SHAH ALAM (1728-1806), Mogul emperor of Delhi, son of Alamgir II., was born on the 15th of June 1728, and was originally known as the Shahzada Ali Gohar. Being proclaimed a rebel by his father, he fled to Shuja-ud-Dowlah, wazir of Oudh, and on the death of his father in 1759 assumed the name of Shah Alam. He joined Shuja-ud-Dowlah against the British, but after his defeat at the battle of Buxar, he sought British protection. In 1765 he granted the diivani (superintendence of the revenue) of Bengal to Lord Clive for the East India Company in return for a payment of 26 lakhs a year. In 1771 he fell into the power of the Mahrattas, was installed emperor of Delhi, and lost the British subsidy. In 1788 the Rohilla chief Ghulam Kadir seized Delhi and put out Shah Alam's eyes. Sindhia restored him to the throne, and after the Mahratta war of 1803 he was again taken under British protection. He died on the loth of November 1806.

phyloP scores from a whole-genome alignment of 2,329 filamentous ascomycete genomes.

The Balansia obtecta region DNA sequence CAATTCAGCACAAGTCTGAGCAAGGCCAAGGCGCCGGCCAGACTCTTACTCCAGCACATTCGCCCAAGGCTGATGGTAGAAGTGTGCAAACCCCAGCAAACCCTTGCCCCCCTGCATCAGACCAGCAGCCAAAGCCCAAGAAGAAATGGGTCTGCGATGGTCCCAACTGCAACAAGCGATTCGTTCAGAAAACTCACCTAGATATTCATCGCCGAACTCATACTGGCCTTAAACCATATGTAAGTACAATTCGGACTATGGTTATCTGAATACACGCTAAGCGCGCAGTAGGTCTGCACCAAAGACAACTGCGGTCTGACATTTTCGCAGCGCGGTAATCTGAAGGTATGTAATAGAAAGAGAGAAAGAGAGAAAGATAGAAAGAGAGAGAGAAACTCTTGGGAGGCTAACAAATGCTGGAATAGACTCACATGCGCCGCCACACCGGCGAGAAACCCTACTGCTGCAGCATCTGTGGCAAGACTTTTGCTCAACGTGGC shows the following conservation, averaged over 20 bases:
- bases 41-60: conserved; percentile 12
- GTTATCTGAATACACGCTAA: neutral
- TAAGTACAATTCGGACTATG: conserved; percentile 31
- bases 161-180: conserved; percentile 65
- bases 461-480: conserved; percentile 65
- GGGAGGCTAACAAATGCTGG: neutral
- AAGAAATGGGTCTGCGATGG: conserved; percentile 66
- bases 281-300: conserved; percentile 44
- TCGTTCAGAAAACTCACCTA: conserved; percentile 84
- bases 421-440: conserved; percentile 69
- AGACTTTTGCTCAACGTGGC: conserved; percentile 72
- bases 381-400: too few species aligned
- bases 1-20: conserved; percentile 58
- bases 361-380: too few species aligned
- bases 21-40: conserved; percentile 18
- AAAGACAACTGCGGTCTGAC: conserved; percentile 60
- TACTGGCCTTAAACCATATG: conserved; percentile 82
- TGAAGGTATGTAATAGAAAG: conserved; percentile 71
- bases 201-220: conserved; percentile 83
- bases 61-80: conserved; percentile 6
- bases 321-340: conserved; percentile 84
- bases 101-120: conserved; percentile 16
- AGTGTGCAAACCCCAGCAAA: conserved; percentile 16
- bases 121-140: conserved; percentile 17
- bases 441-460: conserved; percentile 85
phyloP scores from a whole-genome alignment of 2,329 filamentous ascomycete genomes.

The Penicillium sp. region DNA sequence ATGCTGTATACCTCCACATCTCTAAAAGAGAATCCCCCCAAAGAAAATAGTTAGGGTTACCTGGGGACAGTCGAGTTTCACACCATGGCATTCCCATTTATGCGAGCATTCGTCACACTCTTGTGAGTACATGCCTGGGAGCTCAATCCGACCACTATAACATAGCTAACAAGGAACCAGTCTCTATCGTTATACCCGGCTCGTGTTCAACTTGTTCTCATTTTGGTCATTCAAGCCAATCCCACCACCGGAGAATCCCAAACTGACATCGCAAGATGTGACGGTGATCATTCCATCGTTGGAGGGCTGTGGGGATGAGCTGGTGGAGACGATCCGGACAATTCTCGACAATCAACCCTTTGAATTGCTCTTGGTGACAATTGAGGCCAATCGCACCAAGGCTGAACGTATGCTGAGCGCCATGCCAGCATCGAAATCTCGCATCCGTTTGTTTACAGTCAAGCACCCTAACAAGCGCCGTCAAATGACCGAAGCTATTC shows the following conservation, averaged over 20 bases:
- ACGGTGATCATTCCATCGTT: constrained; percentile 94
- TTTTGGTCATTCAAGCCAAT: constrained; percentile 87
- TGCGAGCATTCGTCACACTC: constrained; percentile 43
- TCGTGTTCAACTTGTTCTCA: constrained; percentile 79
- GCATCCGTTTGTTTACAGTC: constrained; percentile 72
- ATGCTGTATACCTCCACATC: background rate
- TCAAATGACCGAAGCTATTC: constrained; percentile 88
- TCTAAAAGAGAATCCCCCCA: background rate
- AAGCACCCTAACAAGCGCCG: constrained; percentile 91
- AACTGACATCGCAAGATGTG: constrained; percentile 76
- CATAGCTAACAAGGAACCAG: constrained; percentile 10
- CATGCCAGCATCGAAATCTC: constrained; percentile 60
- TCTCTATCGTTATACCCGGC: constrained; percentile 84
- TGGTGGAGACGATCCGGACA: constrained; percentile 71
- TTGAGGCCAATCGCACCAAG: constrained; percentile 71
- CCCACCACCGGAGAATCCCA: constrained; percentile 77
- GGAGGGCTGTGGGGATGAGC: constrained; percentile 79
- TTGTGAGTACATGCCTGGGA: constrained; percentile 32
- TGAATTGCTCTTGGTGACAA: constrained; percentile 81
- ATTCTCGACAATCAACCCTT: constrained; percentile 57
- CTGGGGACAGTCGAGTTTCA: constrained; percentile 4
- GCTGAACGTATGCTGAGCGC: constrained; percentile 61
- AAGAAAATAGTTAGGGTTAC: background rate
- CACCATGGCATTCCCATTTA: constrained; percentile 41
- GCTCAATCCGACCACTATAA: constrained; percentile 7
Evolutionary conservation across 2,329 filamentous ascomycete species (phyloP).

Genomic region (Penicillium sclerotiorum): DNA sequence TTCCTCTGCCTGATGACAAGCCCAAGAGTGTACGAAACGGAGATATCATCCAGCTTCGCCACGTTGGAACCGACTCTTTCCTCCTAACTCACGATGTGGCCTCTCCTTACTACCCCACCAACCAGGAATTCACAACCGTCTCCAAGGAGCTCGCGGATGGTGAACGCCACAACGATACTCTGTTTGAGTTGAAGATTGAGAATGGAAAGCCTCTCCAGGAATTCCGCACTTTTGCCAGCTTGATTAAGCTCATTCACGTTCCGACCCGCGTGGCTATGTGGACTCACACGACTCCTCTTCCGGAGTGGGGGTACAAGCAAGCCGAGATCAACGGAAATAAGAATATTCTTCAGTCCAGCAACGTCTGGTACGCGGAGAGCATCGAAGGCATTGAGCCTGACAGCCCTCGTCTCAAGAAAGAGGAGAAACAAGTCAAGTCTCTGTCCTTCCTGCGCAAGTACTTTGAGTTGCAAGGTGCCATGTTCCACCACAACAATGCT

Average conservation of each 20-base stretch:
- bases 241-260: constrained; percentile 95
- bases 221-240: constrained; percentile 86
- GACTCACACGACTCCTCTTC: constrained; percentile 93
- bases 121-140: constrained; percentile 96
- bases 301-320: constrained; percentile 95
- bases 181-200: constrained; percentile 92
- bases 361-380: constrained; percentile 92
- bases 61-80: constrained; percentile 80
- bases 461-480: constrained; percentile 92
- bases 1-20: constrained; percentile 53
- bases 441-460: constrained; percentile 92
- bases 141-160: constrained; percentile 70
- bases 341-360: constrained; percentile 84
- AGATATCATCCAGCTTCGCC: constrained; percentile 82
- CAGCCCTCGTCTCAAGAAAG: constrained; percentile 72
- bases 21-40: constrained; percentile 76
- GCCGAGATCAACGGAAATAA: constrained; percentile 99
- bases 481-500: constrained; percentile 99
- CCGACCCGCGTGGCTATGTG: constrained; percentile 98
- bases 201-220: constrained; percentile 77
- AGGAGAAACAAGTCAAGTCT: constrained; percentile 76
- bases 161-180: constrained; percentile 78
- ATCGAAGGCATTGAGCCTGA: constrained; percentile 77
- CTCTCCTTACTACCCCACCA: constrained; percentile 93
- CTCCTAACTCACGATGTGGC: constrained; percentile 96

See W. Francklin, History of the Reign of Shah Alam (Calcutta, 1798).
Note - this article incorporates content from Encyclopaedia Britannica, Eleventh Edition, (1910-1911)